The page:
For Taya, at-home childcare made the most sense, though she’s found—depending on whom she talks to—that the word “nanny” often arouses an adverse response. “ like it’s become a bad word,” she explains, particularly when they learn what she does for work.

“People view it as a luxury,” she says. “I often hear, ‘Oh you’re a Realtor; that must be great for you. You can see your little one whenever you want.’” But as her own boss, Taya demands a lot from herself—a consistent schedule included. Her progress relies on it.

“It only makes financial sense if I’m successful,” she says about the cost of childcare. “I don’t get paid for my time; I get paid for my results.”

Whatever she’s doing, it’s working. Never really taking a complete leave from work, Taya closed on a deal when Giovanni was only 3 weeks old. In fact, the most successful year in her professional career was the year she had her son.  

“I always knew I wanted to be a mom. I dreamed of being a mother before I began dreaming of a wedding,” Taya explains. But she had other dreams too, like being on television. The only problem: “I had terrible stage fright.”

But Taya worked to overcome her fear, majoring in journalism and hoping to one day becoming a newscaster. She began acting in commercials, as a regular on a web series for TBS and eventually as host for Best of the Bay. “A part of me was fulfilled,” says Taya. “I did what I said I was going to do.”

While building her on-screen resume, Taya was also working as an assistant to a high-end Realtor on the Westside, learning the ropes of the industry. In 2006 she got her real estate license. Taya’s father told her, “You’re a great salesperson. Trust me, this will come
in handy.”

When Taya and Vinnie learned they were expecting their firstborn, there was never a question as to whether or not Taya would continue working. “I do better when I have a lot on my plate,” she says.

Raised by a working mom, Taya was, in many ways, inspired by her mother’s hard work. “I felt like she could do anything,” she notes. But it is through her experience—both as the daughter of a mother who worked and now as a working mom—that Taya understands the importance of keeping both worlds separate.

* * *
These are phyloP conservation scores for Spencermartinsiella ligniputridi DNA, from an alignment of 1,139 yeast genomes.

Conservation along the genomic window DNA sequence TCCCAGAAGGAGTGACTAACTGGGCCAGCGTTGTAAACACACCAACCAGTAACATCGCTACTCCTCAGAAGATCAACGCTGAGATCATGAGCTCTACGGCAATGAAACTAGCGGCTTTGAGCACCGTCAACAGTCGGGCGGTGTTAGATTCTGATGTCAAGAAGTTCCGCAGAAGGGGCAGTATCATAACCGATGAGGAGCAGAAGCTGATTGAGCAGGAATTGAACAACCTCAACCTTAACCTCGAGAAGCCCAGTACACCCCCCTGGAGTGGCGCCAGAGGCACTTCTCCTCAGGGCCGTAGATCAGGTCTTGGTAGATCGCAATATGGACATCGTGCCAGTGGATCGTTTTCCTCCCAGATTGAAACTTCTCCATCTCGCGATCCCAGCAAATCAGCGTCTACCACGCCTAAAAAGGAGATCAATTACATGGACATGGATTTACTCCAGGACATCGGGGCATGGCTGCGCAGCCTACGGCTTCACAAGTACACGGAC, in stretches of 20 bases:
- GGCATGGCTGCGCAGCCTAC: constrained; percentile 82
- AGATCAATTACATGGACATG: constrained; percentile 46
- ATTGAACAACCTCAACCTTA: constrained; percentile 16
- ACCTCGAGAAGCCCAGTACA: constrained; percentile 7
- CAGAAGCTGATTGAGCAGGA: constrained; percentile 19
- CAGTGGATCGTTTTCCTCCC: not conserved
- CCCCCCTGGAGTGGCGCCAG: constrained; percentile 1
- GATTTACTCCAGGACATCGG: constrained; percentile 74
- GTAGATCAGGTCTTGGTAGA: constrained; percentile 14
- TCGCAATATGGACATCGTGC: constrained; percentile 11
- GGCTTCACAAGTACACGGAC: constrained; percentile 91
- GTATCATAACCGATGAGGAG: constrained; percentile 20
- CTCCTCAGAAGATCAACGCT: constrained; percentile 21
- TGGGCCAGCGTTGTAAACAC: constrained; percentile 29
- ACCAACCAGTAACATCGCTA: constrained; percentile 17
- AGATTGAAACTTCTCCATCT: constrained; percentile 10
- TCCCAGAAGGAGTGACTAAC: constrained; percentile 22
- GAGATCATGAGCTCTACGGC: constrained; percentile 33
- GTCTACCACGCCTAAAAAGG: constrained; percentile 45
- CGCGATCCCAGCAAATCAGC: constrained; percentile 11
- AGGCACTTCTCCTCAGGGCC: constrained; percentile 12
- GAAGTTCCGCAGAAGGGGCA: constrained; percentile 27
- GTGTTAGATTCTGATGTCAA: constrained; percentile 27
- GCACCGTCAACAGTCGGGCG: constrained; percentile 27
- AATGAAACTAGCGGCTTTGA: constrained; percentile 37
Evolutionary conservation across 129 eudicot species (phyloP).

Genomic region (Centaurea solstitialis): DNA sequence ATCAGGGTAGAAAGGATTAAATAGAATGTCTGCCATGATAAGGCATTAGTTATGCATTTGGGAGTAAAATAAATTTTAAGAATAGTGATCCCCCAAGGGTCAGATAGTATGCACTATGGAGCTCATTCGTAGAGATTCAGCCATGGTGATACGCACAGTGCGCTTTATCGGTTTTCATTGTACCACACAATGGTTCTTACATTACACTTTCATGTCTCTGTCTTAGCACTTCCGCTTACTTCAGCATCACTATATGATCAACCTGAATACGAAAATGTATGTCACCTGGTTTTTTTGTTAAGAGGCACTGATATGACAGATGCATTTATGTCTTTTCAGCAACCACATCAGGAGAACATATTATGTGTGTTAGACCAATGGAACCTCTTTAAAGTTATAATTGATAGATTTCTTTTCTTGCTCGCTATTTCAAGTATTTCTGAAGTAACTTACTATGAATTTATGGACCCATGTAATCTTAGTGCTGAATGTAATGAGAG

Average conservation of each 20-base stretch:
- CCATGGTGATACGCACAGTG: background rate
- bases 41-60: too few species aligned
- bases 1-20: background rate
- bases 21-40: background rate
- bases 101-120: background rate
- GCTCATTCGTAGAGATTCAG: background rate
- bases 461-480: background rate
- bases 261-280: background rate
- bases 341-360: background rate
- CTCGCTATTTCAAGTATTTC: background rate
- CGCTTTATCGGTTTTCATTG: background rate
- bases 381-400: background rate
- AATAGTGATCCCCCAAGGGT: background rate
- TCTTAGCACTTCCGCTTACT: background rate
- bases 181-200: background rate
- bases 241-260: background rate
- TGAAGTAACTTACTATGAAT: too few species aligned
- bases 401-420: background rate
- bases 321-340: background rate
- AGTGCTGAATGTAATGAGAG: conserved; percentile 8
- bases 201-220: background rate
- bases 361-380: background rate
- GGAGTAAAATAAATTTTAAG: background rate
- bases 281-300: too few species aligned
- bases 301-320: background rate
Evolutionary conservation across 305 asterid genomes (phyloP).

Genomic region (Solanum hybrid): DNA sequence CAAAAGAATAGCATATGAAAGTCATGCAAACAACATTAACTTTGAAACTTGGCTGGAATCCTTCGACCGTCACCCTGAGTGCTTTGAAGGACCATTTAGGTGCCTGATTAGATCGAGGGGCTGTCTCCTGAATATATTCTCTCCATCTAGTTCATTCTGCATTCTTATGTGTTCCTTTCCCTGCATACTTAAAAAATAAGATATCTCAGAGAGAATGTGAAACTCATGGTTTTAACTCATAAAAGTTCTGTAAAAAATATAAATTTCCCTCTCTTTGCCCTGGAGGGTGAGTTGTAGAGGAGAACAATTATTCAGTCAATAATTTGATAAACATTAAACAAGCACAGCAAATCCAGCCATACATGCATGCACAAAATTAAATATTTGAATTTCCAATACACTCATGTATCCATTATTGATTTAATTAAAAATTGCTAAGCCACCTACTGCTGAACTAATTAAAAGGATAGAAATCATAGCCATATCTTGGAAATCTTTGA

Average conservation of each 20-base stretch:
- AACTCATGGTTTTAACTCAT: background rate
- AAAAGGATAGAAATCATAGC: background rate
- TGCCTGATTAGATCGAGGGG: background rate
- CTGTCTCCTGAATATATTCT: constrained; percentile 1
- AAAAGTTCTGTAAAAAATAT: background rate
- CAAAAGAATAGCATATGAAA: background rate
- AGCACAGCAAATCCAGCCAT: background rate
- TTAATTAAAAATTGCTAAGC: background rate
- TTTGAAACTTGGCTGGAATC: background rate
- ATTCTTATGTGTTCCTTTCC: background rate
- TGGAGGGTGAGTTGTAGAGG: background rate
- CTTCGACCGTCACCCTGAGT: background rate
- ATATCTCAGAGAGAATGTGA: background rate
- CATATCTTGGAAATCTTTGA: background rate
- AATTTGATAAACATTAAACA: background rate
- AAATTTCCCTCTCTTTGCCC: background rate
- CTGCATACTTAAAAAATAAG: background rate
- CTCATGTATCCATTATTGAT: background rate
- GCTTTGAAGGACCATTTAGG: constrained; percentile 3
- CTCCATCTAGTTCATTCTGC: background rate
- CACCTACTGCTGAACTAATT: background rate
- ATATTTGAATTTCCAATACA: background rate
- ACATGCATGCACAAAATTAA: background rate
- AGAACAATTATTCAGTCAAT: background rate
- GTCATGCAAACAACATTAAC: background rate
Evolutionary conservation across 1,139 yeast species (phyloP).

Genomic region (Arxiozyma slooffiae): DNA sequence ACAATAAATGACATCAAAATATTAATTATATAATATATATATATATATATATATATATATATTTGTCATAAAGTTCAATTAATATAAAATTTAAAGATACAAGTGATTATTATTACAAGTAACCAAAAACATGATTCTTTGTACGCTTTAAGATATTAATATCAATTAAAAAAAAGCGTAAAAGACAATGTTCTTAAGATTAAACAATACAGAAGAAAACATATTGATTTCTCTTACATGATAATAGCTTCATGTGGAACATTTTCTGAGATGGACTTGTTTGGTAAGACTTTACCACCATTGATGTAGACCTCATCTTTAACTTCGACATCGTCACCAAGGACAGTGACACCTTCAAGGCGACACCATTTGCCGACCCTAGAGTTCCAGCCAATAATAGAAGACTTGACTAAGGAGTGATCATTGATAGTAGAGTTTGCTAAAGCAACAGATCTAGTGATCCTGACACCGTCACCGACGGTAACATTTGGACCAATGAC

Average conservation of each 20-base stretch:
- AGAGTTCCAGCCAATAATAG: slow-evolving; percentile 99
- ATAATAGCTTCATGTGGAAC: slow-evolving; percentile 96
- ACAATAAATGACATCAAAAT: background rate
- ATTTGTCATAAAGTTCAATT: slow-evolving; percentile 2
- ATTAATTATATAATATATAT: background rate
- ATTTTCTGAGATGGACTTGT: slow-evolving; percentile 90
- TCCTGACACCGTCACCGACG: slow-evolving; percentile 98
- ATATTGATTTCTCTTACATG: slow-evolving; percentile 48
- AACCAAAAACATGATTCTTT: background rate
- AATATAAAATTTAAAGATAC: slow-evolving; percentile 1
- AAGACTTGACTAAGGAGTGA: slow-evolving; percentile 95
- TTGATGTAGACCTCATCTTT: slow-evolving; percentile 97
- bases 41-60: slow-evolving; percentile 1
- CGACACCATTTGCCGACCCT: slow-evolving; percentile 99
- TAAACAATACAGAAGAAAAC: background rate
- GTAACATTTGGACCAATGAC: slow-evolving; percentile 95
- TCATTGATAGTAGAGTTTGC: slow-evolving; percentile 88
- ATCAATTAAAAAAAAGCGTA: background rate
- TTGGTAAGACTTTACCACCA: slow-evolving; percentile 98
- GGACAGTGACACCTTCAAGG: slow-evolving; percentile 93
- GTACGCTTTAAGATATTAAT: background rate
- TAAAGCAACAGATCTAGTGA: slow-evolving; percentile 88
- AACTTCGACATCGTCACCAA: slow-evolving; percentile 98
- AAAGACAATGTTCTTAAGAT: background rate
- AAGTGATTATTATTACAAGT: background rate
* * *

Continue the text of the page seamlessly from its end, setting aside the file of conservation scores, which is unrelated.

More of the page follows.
“I do my best to not let the two overlap,” she explains. “When I’m with my son, I want to be with my son. That means putting my phone away, eliminating distractions.” For Taya, “having it all” includes being a fully present parent, in addition to working toward professional success.

Of course no one is suggesting this separation of goals is easy. “Having balance is really important,” explains Denise, “but sometimes finding balance is difficult.” In her case, the balance of career and family was always part of the plan. “I was going into parenthood as a single mom. Whether or not I would work was never a question.”

As the owner of The Wellness Bank, Denise loves her work. But for as long as she can remember she always wanted to be a mom, a role she felt comfortable pursuing as a single woman. At age 35 Denise made the decision to adopt, hoping to bring home a child from Democratic Republic of the Congo.

“Growing up, you have all these ideas of what life is going to be like. My decision to adopt greatly affected my feelings of how things should be—marriage included,” she explains.






Despite her readiness to raise a child as a single mom, life had a different plan for Denise. After beginning the adoption process in May 2011, Denise met the love of her life,